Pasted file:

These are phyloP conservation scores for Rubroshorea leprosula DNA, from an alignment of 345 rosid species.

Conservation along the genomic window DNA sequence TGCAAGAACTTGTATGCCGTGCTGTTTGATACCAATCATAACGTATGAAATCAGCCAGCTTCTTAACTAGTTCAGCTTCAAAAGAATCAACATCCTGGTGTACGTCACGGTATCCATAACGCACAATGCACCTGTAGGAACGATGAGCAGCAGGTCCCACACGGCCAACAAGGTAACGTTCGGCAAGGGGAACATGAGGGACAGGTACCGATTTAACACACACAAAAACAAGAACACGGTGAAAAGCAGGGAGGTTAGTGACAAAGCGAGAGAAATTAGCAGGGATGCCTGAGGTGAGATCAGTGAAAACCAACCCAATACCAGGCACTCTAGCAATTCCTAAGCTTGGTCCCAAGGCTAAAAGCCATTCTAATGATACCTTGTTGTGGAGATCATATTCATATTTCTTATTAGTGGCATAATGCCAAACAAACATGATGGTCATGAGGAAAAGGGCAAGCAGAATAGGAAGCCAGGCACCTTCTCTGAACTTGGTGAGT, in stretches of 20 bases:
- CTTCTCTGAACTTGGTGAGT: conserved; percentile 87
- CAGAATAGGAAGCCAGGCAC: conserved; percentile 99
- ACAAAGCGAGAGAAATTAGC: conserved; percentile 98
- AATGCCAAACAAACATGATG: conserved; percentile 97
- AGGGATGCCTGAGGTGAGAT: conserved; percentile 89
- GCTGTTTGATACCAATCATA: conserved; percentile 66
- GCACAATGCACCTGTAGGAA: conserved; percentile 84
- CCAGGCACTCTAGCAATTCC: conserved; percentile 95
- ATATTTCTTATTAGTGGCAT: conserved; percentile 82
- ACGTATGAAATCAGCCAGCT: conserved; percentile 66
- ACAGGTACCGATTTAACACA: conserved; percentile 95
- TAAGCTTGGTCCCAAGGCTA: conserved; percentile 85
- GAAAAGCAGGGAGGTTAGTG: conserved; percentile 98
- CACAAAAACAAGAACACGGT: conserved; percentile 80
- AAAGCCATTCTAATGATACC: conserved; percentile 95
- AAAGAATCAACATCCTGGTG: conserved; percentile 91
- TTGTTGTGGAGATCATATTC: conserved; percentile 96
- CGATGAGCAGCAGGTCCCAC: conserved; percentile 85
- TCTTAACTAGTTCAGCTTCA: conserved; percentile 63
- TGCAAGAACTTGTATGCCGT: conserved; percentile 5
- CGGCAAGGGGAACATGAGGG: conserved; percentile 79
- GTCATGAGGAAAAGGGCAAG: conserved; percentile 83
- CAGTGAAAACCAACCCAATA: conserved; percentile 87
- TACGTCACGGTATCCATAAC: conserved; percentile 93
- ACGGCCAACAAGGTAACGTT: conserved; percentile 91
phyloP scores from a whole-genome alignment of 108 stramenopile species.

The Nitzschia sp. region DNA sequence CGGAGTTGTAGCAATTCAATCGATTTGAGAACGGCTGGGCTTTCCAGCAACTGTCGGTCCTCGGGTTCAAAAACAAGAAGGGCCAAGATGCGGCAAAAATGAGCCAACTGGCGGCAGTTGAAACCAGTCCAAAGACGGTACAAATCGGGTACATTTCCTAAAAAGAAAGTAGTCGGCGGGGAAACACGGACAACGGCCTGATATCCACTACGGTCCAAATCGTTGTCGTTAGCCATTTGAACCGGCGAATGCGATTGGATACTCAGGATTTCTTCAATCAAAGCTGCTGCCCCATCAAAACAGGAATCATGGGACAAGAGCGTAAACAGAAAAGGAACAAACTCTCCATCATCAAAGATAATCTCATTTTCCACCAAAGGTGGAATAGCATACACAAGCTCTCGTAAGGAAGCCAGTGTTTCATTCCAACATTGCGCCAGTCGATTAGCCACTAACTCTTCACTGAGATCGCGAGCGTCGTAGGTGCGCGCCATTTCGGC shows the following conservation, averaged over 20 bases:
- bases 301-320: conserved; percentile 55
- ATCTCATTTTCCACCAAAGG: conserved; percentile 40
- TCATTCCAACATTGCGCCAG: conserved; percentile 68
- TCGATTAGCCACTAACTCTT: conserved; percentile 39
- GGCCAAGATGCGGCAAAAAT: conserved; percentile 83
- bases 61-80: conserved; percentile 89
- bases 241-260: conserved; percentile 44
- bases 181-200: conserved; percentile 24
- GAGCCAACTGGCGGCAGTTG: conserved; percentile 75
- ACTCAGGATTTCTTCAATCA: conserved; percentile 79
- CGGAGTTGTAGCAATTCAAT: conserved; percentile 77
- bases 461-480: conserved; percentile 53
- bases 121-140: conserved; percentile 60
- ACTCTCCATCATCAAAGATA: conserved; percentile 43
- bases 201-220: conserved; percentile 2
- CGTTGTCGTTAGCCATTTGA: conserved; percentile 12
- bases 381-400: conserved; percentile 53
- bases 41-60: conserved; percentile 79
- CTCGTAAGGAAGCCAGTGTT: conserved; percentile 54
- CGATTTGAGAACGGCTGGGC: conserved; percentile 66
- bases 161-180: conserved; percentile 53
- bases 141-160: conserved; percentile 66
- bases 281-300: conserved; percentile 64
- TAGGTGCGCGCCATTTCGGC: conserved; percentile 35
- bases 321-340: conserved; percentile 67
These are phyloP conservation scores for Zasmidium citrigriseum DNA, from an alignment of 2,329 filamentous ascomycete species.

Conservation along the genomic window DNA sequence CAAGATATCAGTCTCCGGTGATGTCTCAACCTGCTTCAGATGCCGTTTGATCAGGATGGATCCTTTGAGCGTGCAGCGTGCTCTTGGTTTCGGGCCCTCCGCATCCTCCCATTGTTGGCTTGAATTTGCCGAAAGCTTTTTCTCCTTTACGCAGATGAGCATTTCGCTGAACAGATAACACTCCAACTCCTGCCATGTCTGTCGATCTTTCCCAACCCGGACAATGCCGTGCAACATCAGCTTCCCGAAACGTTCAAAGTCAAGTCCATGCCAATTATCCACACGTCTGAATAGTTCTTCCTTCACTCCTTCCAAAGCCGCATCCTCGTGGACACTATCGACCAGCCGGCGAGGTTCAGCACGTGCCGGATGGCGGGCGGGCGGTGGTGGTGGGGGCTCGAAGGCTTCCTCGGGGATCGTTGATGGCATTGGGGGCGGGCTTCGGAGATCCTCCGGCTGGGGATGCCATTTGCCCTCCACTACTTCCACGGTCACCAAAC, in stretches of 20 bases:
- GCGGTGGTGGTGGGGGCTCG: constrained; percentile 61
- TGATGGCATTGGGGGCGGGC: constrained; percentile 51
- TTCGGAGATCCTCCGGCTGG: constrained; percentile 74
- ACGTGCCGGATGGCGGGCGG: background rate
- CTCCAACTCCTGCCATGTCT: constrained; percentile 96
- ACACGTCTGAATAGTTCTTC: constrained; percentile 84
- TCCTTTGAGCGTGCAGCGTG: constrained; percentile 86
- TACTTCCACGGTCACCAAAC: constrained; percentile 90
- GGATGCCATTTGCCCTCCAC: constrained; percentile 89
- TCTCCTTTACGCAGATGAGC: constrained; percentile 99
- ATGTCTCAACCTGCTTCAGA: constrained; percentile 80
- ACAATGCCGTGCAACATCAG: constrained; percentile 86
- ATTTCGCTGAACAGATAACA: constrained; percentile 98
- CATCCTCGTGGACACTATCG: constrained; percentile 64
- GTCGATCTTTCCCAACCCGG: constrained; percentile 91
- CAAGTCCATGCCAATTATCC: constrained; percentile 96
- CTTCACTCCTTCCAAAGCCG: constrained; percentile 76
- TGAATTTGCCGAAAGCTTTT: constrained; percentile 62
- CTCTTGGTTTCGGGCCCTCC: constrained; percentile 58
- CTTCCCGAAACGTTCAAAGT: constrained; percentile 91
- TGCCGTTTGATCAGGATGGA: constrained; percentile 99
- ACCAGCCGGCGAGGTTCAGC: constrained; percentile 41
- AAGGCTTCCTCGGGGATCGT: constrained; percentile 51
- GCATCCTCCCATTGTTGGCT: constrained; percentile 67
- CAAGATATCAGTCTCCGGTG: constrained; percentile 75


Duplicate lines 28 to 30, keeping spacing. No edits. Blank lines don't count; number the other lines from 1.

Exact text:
phyloP scores from a whole-genome alignment of 108 stramenopile species.

The Nitzschia sp. region DNA sequence CGGAGTTGTAGCAATTCAATCGATTTGAGAACGGCTGGGCTTTCCAGCAACTGTCGGTCCTCGGGTTCAAAAACAAGAAGGGCCAAGATGCGGCAAAAATGAGCCAACTGGCGGCAGTTGAAACCAGTCCAAAGACGGTACAAATCGGGTACATTTCCTAAAAAGAAAGTAGTCGGCGGGGAAACACGGACAACGGCCTGATATCCACTACGGTCCAAATCGTTGTCGTTAGCCATTTGAACCGGCGAATGCGATTGGATACTCAGGATTTCTTCAATCAAAGCTGCTGCCCCATCAAAACAGGAATCATGGGACAAGAGCGTAAACAGAAAAGGAACAAACTCTCCATCATCAAAGATAATCTCATTTTCCACCAAAGGTGGAATAGCATACACAAGCTCTCGTAAGGAAGCCAGTGTTTCATTCCAACATTGCGCCAGTCGATTAGCCACTAACTCTTCACTGAGATCGCGAGCGTCGTAGGTGCGCGCCATTTCGGC shows the following conservation, averaged over 20 bases:
- bases 301-320: conserved; percentile 55